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Dictionary of terms

A ­­­ · B · C · D · E · F · G · H · CH · I · J · K · L · M · N · O · P · R · r · S · S · T · U · V · W · X · Y · Z

Attenuation, Loss, Gain, Loss, Profit

Decrease resp. gain of electromagnetic or optical power between two points; Expression of power change over the optical path as a two-point ratio. Attenuation / loss / gain is usually expressed in logarithmic units – decibels (dB).

Bandwidth (of optical fiber) / Optical fiber bandwidth

The transmitting capacity of the transmitting media; A value that is numerically equal to the lowest modulation frequency at which the value of the transmission function in the baseband of the optical fiber drops to a certain level, usually half the zero frequency value. In multifilament fibers, it is predominantly distorted and dispersed in material, dispersed in In single-strand fibers, it is predominantly a material and waveguide dispersion, and the dispersion values ​​are given.

Coupler (Splitter) / Thread branch

An optical component with one or more inputs and multiple outputs which, in a defined ratio, divides incoming optical power into individual optical outputs.

Coupling Ratio / Split ratio

The ratio of optical power output from the individual output port of the fiber branch to the total output power of all outputs, expressed as a percentage.

CWDM (Coarse Wavelength Division Multiplexing) / Coarse Wavelength Multiplexing

Wave multiplex system with 18 wavelengths in the range 1270 to 1610 nm. The spacing between channels is 20 nm. It was developed as a cheaper DWDM variant. The CWDM is defined as a recommendation in the ITU-T Recommendation G.694.2 and G.695.


The amount of optical power that is transmitted from one optical input to another optical input.

DWDM (Dense Wavelength Division Multiplexing) / Dense Wavelength Multiplex

Wave multiplex with multiple transmission channels. The distance between individual optical channels is defined in GHz. The first systems used a bandwidth of 200 GHz and typically up to 20 channels. Today’s systems use a 100 GHz band, respectively. 50 GHz. The DWDM frequency raster system is defined as a recommendation in ITU-T Recommendation G.694.1.

Channel / Channel

Communication path or signal that is transmitted by the communication system. Common directions of communication (reception and broadcasting) are commonly understood. In the case of WDM with the two fibers used, one transmission channel uses one wavelength. For the WDM single-threaded system, one channel typically uses two wavelengths.

Channel Spacing

The spacing between mid wavelengths (or frequencies) between adjacent transmission channels.

Laser / Laser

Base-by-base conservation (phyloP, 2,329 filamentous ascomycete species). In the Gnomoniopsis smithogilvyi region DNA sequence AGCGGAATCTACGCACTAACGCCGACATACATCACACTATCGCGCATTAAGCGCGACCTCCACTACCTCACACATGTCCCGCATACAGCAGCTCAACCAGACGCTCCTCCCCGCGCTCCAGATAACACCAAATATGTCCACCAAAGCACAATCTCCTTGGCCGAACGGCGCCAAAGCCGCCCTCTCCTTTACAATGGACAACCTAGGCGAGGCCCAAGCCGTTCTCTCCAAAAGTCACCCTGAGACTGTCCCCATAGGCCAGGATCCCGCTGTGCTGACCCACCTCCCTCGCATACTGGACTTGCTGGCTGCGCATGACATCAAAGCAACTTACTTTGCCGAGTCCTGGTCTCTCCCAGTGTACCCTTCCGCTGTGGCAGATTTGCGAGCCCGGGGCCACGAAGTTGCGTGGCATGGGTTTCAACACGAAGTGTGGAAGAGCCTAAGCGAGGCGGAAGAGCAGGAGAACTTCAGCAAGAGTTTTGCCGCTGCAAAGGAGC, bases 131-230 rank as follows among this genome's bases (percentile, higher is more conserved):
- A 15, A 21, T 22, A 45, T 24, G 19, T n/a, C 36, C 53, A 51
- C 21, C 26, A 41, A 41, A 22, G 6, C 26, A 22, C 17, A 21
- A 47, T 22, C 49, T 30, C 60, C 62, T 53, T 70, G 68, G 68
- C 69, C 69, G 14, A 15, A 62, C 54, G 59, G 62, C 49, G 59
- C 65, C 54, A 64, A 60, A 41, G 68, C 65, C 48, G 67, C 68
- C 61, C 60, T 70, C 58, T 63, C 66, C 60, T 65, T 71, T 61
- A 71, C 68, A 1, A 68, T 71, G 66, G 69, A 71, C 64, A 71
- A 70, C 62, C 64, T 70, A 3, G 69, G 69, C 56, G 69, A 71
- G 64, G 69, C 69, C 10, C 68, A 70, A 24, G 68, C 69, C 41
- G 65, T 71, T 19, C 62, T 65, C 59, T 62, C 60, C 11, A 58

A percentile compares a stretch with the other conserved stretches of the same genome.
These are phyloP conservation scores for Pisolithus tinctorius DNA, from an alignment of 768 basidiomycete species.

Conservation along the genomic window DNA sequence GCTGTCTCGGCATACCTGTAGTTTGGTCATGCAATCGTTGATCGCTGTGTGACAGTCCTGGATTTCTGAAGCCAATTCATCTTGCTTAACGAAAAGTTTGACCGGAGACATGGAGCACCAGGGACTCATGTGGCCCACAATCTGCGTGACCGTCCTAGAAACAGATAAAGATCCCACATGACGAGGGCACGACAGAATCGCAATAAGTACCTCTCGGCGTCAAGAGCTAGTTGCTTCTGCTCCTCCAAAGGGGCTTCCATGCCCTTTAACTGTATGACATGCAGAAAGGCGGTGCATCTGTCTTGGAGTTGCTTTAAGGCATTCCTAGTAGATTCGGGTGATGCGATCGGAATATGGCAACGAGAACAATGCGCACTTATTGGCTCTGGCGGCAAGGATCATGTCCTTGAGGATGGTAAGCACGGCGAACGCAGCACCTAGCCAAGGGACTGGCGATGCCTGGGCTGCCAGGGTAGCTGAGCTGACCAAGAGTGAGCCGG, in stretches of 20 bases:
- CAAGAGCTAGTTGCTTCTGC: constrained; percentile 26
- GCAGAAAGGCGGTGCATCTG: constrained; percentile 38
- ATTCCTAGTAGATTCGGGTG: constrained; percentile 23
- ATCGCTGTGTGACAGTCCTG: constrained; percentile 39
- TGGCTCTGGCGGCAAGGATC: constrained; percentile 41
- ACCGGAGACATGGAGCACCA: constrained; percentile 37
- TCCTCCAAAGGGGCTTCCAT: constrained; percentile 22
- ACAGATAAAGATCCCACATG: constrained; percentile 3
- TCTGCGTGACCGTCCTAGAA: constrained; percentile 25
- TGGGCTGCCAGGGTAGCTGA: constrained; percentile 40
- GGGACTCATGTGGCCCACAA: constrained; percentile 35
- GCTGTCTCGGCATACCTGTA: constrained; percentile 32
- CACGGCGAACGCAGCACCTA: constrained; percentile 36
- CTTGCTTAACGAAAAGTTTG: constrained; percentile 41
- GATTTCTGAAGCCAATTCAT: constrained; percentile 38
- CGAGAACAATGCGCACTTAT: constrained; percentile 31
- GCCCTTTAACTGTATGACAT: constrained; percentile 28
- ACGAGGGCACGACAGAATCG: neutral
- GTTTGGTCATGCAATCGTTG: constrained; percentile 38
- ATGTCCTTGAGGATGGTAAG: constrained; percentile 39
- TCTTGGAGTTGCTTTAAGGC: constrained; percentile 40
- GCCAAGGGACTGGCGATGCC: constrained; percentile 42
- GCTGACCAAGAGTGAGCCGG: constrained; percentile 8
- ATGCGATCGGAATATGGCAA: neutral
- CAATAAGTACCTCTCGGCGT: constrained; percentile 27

Laser Light Amplification (Stimulated Emission of Radiation) – Light source generating a narrow beam of coherent light with stimulated emission.

Multiplexing / Multiplexing

A process where two or more signals are transmitted over one communication line.

nm / nm

The distance unit (one billionth of a meter). The nanometer unit is used to define the wavelength of the optical radiation.

Optical Demux / Demultiplexer

An optical component that separates two or more wavelengths from the incoming optical signal into separate output threads.

Optical Mux / Multiplexer

An optical component that combines two or more signals with different wavelengths into one optical fiber.

Optical repeater

Active devices containing one or more amplifiers, their input and output signals are optical. Mostly, the repeater is based on the conversion of the optical signal to the electrical and back to the optical. The output optical signal over the input signal may also have a different wavelength but has the same velocity and characteristic. Basically, three types of optical repeaters are distinguished by their features:

1R repeater (Reamplify)
An optical repeater that only amplifies the passing optical signal

2R repeater (Reamplify + Reshape)
Optical regeneration repeater that amplifies the passive optical signal and resets the shape of the received pulses.

3R repater (Reamplify + Reshape + Regenerate)
Optical signal repeater with gain function, resume shape, and timing of this pass signal

Transponder (DWDM) / Transponder

An optical component that combines two or more signals with different wavelengths into one optical fiber.

UDWDM (Ultra Dense Wavelength Division Multiplexing) / Ultra dense wave multiplex

Very dense wavelength multiplexes with a distance of less than 25 GHz between optical channels.

WDM (Wavelength Division Multiplexing) / Wavelength multiplex

The principle by which several independent optical signals with different wavelengths are transmitted by a common optical fiber. Typically, two to three wavelengths (e.g., 1310 nm and 1550 nm in single-stranded fibers) are used for the WDM system. For multiple transmitting signals, CWDM and DWDM systems are used.

WWDM (Wide Division Multiplexing) / Wide Multiplexing

Wave multiplex with several wavelengths with a greater spacing between channels of less than 20 nm. Eg this is a 10GBASE-LX4 Ethernet interface with four wavelengths at 25 nm.